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Originally published April 7, 2014 at 9:14 PM | Page modified April 13, 2014 at 9:43 PM

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Tax vote not just about buses

King County’s outlying roads, which are cracking under the stress of traffic growth, would get partial relief from the Proposition 1 tax increase, which directs most of its road funding to cities.


Seattle Times transportation reporter

King County Prop. 1: What it would cost and where the money would go

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Voters will decide this month whether to raise sales tax by a dime per $100 purchase, and enact a $60 car tab fee, to support Metro Transit along with city and county roads. Here's a breakdown of the money picture.

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By now, you’ve likely heard King County officials say bus service would be slashed unless voters approve Proposition 1, a combined sales- tax and car-tab fee increase on this month’s ballot.

What’s not as well-known is that the package includes a large sum of money to sustain roads.

About 40 percent of the revenues, or $51 million next year, is earmarked for city and county street departments, based on population. That money could be spent a variety of ways — from sealing damaged blacktop, to redecking old streets, to building sidewalks, to squeezing in bus lanes.

That’s meant to lend balance, so drivers who don’t necessarily care about Metro, or live away from bus lines, feel they’re getting something for their “yes” vote, besides just higher taxes and fees.

The Seattle City Council has resolved to use its $16.5 million yearly share for neighborhood street repair and projects to help buses travel on schedule.

Kirkland has begun brainstorming with a menu of ideas that outpace its $2.1 million yearly share. Topping the list are sidewalks along school routes, as well as bike lanes, greenways and electronic traffic-information signs. Bellevue hasn’t yet chosen its strategy.

For unincorporated King County — where suburban roads are wearing out and rural roads are being allowed to revert to gravel — the expected $6.4 million is a bandage.

At best, a yes vote would restore most of the maintenance that’s been lost since the 2008 recession, when property-tax income plunged. And that was after the Growth Management Act of the 1990s that saw cities gain land, wealth and population while the county road budget became poor.

There would be more potholes patched with Proposition 1 money, more ditching to reduce landslides and more snow removal, said Brenda Bauer, roads director for the King County Department of Transportation.

But the county, which claims a $130 million need to rebuild its network into first-class condition, won’t be adding new projects.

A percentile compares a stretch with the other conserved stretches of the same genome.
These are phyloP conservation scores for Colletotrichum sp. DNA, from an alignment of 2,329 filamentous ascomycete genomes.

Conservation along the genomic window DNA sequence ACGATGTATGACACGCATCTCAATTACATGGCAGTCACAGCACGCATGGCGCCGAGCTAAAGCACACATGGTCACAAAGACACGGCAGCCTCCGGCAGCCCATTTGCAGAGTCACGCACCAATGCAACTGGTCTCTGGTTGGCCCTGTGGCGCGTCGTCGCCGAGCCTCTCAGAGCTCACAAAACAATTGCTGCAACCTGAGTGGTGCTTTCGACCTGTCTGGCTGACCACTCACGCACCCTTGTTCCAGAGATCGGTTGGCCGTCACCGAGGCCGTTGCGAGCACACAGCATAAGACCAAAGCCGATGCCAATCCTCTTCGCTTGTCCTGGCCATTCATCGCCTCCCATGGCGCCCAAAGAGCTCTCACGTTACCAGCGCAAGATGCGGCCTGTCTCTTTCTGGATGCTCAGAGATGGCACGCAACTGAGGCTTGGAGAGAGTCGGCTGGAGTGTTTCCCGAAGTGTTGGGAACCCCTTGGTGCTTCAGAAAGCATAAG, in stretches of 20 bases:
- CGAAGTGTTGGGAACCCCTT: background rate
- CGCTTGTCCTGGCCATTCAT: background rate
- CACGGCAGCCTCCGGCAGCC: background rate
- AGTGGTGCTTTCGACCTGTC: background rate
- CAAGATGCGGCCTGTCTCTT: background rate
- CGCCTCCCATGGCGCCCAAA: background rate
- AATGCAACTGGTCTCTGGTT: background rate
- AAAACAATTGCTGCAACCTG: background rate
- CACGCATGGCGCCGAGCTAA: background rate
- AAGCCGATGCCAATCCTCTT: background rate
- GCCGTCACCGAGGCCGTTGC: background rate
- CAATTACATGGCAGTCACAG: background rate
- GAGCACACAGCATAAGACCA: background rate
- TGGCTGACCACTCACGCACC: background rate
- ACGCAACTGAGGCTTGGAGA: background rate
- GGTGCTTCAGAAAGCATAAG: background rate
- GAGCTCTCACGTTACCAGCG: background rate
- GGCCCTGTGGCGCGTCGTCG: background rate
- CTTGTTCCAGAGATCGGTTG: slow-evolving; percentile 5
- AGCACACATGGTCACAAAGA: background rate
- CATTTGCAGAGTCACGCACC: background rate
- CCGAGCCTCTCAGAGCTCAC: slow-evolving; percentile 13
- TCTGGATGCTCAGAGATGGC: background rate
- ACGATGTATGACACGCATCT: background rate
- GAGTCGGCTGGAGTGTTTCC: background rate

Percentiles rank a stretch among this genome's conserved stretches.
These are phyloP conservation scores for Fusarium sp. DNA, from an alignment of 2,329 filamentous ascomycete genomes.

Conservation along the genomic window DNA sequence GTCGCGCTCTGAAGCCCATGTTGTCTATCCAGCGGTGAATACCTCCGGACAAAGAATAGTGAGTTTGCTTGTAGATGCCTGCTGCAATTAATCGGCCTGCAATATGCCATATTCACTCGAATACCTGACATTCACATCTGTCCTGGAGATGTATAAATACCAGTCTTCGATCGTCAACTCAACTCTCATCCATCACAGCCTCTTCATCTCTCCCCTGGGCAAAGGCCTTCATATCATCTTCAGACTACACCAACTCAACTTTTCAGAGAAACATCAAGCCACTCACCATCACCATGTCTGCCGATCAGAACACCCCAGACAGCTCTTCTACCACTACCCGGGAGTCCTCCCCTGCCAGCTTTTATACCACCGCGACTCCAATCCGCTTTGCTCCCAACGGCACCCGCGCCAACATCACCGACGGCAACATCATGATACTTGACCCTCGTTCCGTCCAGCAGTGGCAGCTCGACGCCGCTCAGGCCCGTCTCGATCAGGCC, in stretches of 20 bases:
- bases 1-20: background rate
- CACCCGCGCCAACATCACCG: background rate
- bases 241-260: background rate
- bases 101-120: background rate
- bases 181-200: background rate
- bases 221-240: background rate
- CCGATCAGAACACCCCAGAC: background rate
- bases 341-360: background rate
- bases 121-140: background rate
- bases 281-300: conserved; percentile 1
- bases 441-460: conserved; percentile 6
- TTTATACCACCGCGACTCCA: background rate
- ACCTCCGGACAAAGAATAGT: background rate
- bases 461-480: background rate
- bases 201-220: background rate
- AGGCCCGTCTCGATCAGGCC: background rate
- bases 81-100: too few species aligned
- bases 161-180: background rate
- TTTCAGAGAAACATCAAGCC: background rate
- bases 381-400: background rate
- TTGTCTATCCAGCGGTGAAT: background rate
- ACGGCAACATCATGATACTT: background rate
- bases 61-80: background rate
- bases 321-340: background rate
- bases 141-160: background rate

Instead, the goal is “safety, safety, safety,” emphasized Bauer.

Connecting suburbs

County roads that once carried coal and timber now link thriving suburbs. Meanwhile, their asphalt surfaces following the postwar boom years are exceeding a 40- to 50-year life cycle. The busiest 13 county roads serve 1 million users a day.

Petrovitsky Road links Kent to Renton; May Valley Road links Renton to Issaquah; Duthie Hill Road links Issaquah to Sammamish. The list keeps going.

“If you want to leave your city, you have to take either a state highway or a county road,” Bauer said.

Half the county-road users live inside cities, so none of their property-tax dollars go to county roads.

The county spent $25 million to maintain its 1,500 miles of roadway in 2013, said county spokeswoman Rochelle Ogershok. The department cut at least 70 employees after the recession.

Too little, critics say

Local governments devised Proposition 1 as a combined bus-roads package after lawmakers didn’t deliver a statewide gas-tax increase they had hoped for.

Opponents say the share for roads — especially county roads — is too small.

“The only reason it’s part of this ballot measure is to get votes for Metro. I can’t prove it; it’s my opinion,” said Dick Paylor, past chair of the pro-roads Eastside Transportation Association.

And Bob Pishue, transportation analyst for the Washington Policy Center, criticizes some cities’ ideas to use Proposition 1 road money to help buses and bicycles.

“Money dedicated to maintaining roads could actually be used to take away roads from the traveling public,” he writes.

However, Redmond Mayor John Marchione, who chairs the 38-member Sound Cities Association, said he expects about 80 percent of road dollars will go to pavement and bridge repairs.

Redmond’s own priorities will be road overlays, striping projects that include crosswalks, and sidewalk construction, he said.

“Prop. 1 isn’t a full solution for anything,” said April Putney, campaign spokeswoman for Move King County Now. She calls it a start, on the road to stable long-term funding sources for county transit and roads.

Mike Lindblom: 206-515-5631 or mlindblom@seattletimes.com. On Twitter @mikelindblom



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